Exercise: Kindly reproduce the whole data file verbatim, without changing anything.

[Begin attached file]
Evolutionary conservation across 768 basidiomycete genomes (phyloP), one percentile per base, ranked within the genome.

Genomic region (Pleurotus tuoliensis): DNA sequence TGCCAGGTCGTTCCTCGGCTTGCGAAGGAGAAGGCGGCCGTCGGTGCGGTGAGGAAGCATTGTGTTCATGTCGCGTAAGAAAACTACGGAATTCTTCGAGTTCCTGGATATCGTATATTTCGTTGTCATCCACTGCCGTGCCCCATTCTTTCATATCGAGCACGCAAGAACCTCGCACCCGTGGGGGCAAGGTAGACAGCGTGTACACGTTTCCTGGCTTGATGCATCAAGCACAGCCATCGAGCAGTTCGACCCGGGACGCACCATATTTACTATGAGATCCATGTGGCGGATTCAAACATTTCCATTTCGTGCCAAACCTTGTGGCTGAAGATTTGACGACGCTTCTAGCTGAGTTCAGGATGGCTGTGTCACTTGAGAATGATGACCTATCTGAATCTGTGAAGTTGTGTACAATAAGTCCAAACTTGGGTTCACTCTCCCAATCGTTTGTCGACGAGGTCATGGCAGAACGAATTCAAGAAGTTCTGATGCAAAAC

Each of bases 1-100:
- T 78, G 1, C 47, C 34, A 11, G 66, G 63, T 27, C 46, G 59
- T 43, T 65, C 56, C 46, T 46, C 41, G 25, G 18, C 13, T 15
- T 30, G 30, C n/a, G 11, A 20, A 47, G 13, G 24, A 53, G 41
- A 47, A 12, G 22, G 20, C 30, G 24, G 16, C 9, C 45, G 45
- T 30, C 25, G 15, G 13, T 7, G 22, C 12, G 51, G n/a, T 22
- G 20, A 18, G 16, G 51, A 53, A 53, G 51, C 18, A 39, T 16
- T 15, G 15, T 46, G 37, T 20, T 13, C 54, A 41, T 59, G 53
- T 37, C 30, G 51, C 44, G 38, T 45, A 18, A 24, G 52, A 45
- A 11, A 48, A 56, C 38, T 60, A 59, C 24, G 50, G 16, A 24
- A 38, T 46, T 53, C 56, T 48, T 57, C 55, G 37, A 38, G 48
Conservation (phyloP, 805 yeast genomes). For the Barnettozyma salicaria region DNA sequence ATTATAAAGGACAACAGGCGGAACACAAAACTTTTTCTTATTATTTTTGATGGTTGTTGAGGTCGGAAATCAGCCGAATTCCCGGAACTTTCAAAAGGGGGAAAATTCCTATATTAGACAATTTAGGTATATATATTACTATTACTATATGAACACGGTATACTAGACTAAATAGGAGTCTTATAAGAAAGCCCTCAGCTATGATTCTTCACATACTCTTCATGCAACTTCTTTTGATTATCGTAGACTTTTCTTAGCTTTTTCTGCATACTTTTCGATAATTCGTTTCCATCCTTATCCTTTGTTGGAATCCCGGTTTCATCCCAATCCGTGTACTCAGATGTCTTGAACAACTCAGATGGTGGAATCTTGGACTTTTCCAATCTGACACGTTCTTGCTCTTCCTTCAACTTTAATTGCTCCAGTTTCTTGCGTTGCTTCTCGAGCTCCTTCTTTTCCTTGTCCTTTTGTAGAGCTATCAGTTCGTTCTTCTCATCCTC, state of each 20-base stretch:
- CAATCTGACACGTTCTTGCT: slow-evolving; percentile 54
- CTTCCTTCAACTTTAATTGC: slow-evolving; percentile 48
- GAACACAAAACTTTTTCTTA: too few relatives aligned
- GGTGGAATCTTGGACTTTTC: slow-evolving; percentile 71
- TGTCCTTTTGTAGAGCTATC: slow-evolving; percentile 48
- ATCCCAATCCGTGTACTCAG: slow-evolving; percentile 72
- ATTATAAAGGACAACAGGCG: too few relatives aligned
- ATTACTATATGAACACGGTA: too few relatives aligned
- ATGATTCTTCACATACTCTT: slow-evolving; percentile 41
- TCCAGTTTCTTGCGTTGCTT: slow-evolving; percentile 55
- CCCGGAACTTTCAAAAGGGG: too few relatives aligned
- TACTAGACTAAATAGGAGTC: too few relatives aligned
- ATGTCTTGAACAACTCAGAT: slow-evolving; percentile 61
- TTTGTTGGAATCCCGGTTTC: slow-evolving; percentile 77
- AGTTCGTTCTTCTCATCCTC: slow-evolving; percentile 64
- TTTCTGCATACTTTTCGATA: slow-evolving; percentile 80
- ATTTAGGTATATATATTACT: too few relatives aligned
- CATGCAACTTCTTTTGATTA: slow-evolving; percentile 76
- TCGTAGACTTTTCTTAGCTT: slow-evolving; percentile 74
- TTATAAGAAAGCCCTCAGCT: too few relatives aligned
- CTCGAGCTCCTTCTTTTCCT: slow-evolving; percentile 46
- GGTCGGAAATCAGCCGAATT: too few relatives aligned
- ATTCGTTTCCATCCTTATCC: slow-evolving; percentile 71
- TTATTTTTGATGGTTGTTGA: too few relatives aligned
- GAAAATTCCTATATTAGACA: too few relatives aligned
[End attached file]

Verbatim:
Evolutionary conservation across 768 basidiomycete genomes (phyloP), one percentile per base, ranked within the genome.

Genomic region (Pleurotus tuoliensis): DNA sequence TGCCAGGTCGTTCCTCGGCTTGCGAAGGAGAAGGCGGCCGTCGGTGCGGTGAGGAAGCATTGTGTTCATGTCGCGTAAGAAAACTACGGAATTCTTCGAGTTCCTGGATATCGTATATTTCGTTGTCATCCACTGCCGTGCCCCATTCTTTCATATCGAGCACGCAAGAACCTCGCACCCGTGGGGGCAAGGTAGACAGCGTGTACACGTTTCCTGGCTTGATGCATCAAGCACAGCCATCGAGCAGTTCGACCCGGGACGCACCATATTTACTATGAGATCCATGTGGCGGATTCAAACATTTCCATTTCGTGCCAAACCTTGTGGCTGAAGATTTGACGACGCTTCTAGCTGAGTTCAGGATGGCTGTGTCACTTGAGAATGATGACCTATCTGAATCTGTGAAGTTGTGTACAATAAGTCCAAACTTGGGTTCACTCTCCCAATCGTTTGTCGACGAGGTCATGGCAGAACGAATTCAAGAAGTTCTGATGCAAAAC

Each of bases 1-100:
- T 78, G 1, C 47, C 34, A 11, G 66, G 63, T 27, C 46, G 59
- T 43, T 65, C 56, C 46, T 46, C 41, G 25, G 18, C 13, T 15
- T 30, G 30, C n/a, G 11, A 20, A 47, G 13, G 24, A 53, G 41
- A 47, A 12, G 22, G 20, C 30, G 24, G 16, C 9, C 45, G 45
- T 30, C 25, G 15, G 13, T 7, G 22, C 12, G 51, G n/a, T 22
- G 20, A 18, G 16, G 51, A 53, A 53, G 51, C 18, A 39, T 16
- T 15, G 15, T 46, G 37, T 20, T 13, C 54, A 41, T 59, G 53
- T 37, C 30, G 51, C 44, G 38, T 45, A 18, A 24, G 52, A 45
- A 11, A 48, A 56, C 38, T 60, A 59, C 24, G 50, G 16, A 24
- A 38, T 46, T 53, C 56, T 48, T 57, C 55, G 37, A 38, G 48
Conservation (phyloP, 805 yeast genomes). For the Barnettozyma salicaria region DNA sequence ATTATAAAGGACAACAGGCGGAACACAAAACTTTTTCTTATTATTTTTGATGGTTGTTGAGGTCGGAAATCAGCCGAATTCCCGGAACTTTCAAAAGGGGGAAAATTCCTATATTAGACAATTTAGGTATATATATTACTATTACTATATGAACACGGTATACTAGACTAAATAGGAGTCTTATAAGAAAGCCCTCAGCTATGATTCTTCACATACTCTTCATGCAACTTCTTTTGATTATCGTAGACTTTTCTTAGCTTTTTCTGCATACTTTTCGATAATTCGTTTCCATCCTTATCCTTTGTTGGAATCCCGGTTTCATCCCAATCCGTGTACTCAGATGTCTTGAACAACTCAGATGGTGGAATCTTGGACTTTTCCAATCTGACACGTTCTTGCTCTTCCTTCAACTTTAATTGCTCCAGTTTCTTGCGTTGCTTCTCGAGCTCCTTCTTTTCCTTGTCCTTTTGTAGAGCTATCAGTTCGTTCTTCTCATCCTC, state of each 20-base stretch:
- CAATCTGACACGTTCTTGCT: slow-evolving; percentile 54
- CTTCCTTCAACTTTAATTGC: slow-evolving; percentile 48
- GAACACAAAACTTTTTCTTA: too few relatives aligned
- GGTGGAATCTTGGACTTTTC: slow-evolving; percentile 71
- TGTCCTTTTGTAGAGCTATC: slow-evolving; percentile 48
- ATCCCAATCCGTGTACTCAG: slow-evolving; percentile 72
- ATTATAAAGGACAACAGGCG: too few relatives aligned
- ATTACTATATGAACACGGTA: too few relatives aligned
- ATGATTCTTCACATACTCTT: slow-evolving; percentile 41
- TCCAGTTTCTTGCGTTGCTT: slow-evolving; percentile 55
- CCCGGAACTTTCAAAAGGGG: too few relatives aligned
- TACTAGACTAAATAGGAGTC: too few relatives aligned
- ATGTCTTGAACAACTCAGAT: slow-evolving; percentile 61
- TTTGTTGGAATCCCGGTTTC: slow-evolving; percentile 77
- AGTTCGTTCTTCTCATCCTC: slow-evolving; percentile 64
- TTTCTGCATACTTTTCGATA: slow-evolving; percentile 80
- ATTTAGGTATATATATTACT: too few relatives aligned
- CATGCAACTTCTTTTGATTA: slow-evolving; percentile 76
- TCGTAGACTTTTCTTAGCTT: slow-evolving; percentile 74
- TTATAAGAAAGCCCTCAGCT: too few relatives aligned
- CTCGAGCTCCTTCTTTTCCT: slow-evolving; percentile 46
- GGTCGGAAATCAGCCGAATT: too few relatives aligned
- ATTCGTTTCCATCCTTATCC: slow-evolving; percentile 71
- TTATTTTTGATGGTTGTTGA: too few relatives aligned
- GAAAATTCCTATATTAGACA: too few relatives aligned